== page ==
This morning I enjoyed another lovely breakfast with the team before setting off to meet yet another young boy with a disability. He cannot speak nor hear, and has huge difficulty walking. Despite this, when we arrived at his home, he had already made the hour–long trek to school, showing the incredible resilience of these underprivileged people. I spoke with his grandmother about the chicken farm that MGVS have started for the family and seen the toilet that MGVS have installed there. The next family we visited had begun a tree plantation through MGVS and were selling the produce to other villagers. We continued though the fields and met with the local women’s co–operative group, which was funded by Saphara. These women make flour and grind rati grown by other villagers to provide a source of income for their families. They now have plans to expand their work to other villages and markets.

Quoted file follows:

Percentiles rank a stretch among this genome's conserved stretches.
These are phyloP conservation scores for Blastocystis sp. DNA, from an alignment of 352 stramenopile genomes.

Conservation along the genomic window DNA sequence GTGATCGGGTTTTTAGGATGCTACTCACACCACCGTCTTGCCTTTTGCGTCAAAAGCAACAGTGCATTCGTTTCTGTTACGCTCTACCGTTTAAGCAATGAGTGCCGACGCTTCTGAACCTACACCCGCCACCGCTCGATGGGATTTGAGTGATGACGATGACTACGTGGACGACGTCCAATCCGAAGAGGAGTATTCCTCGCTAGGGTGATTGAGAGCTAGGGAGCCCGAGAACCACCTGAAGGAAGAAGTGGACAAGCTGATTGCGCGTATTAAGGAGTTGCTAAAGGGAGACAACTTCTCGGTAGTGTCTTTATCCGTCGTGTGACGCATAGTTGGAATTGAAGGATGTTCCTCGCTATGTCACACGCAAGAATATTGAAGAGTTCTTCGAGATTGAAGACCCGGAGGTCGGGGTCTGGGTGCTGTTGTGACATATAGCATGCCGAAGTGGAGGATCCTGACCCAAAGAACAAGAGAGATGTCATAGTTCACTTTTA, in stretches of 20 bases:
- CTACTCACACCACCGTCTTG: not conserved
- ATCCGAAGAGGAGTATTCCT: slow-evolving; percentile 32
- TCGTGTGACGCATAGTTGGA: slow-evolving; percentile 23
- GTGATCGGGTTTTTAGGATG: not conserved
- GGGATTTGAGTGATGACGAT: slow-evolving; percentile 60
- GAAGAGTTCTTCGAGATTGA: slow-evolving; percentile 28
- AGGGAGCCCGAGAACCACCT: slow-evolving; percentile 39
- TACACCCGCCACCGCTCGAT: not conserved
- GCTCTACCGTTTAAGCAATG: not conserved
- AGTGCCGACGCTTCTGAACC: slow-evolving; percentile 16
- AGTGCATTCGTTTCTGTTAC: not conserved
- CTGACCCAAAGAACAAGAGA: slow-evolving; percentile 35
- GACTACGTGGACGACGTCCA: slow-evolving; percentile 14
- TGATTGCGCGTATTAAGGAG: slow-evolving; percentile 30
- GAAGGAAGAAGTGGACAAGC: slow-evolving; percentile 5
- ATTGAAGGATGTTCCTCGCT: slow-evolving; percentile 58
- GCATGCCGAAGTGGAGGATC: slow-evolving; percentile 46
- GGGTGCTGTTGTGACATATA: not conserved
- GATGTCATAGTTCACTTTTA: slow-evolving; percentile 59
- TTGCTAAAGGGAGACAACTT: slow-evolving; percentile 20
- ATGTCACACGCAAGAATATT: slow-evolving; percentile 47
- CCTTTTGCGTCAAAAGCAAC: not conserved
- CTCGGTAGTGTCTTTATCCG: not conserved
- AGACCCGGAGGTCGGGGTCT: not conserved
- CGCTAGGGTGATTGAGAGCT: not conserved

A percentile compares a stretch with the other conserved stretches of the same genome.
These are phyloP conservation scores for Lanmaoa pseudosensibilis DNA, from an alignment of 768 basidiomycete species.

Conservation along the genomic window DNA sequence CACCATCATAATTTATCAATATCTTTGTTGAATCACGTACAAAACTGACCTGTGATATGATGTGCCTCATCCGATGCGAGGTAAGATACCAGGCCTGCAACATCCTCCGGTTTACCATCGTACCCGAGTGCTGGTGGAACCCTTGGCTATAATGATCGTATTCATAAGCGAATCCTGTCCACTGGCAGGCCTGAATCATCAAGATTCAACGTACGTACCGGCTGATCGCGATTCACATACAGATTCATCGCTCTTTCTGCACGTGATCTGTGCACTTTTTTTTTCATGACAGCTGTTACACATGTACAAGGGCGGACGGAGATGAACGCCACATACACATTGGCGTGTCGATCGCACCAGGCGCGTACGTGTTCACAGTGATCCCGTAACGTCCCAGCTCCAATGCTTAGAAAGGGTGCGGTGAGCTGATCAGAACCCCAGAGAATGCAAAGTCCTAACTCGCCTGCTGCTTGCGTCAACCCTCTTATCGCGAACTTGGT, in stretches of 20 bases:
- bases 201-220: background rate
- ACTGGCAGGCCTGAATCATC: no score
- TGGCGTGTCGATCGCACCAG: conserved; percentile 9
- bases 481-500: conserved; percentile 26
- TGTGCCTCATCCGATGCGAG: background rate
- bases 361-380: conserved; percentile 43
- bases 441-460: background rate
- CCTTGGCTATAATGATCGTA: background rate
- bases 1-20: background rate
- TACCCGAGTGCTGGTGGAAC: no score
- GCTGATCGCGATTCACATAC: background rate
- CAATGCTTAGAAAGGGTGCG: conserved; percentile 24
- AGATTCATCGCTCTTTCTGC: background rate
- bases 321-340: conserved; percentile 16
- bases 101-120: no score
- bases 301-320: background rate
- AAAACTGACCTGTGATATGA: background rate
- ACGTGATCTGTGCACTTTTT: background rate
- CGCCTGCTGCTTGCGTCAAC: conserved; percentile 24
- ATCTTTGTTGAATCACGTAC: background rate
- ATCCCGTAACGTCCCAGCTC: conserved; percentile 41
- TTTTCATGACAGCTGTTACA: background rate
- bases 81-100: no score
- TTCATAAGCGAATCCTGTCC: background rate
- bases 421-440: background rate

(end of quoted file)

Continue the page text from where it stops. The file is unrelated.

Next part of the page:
We visited yet another man suffering with mental health and mobility difficulties, whose wife has been teaching others to sew, yet cannot gather enough money to start a business of her own, to support the family. We make our way back to the roadside, where I set–off for Kaplani once more. The rest of the team will remain in the field for another few days and to be honest I would love to stay with them. However, I have gained an insight into the realities and difficulties of rural life in India which must be seen to be believed. Saphara are always keen to support these marginalised people and I look forward to bringing my findings home to the team. I made my way back up several thousand feet and arrived once more at my homestay in Kaplani village. Helping to cook the evening meal was difficult as these poor people are simply too hospitable! Another amazing sunset over the snow–capped Himalayan range and I’m off to bed, with a visit to Kaplani High School to look forward to tomorrow.
on Wednesday 29 October 2014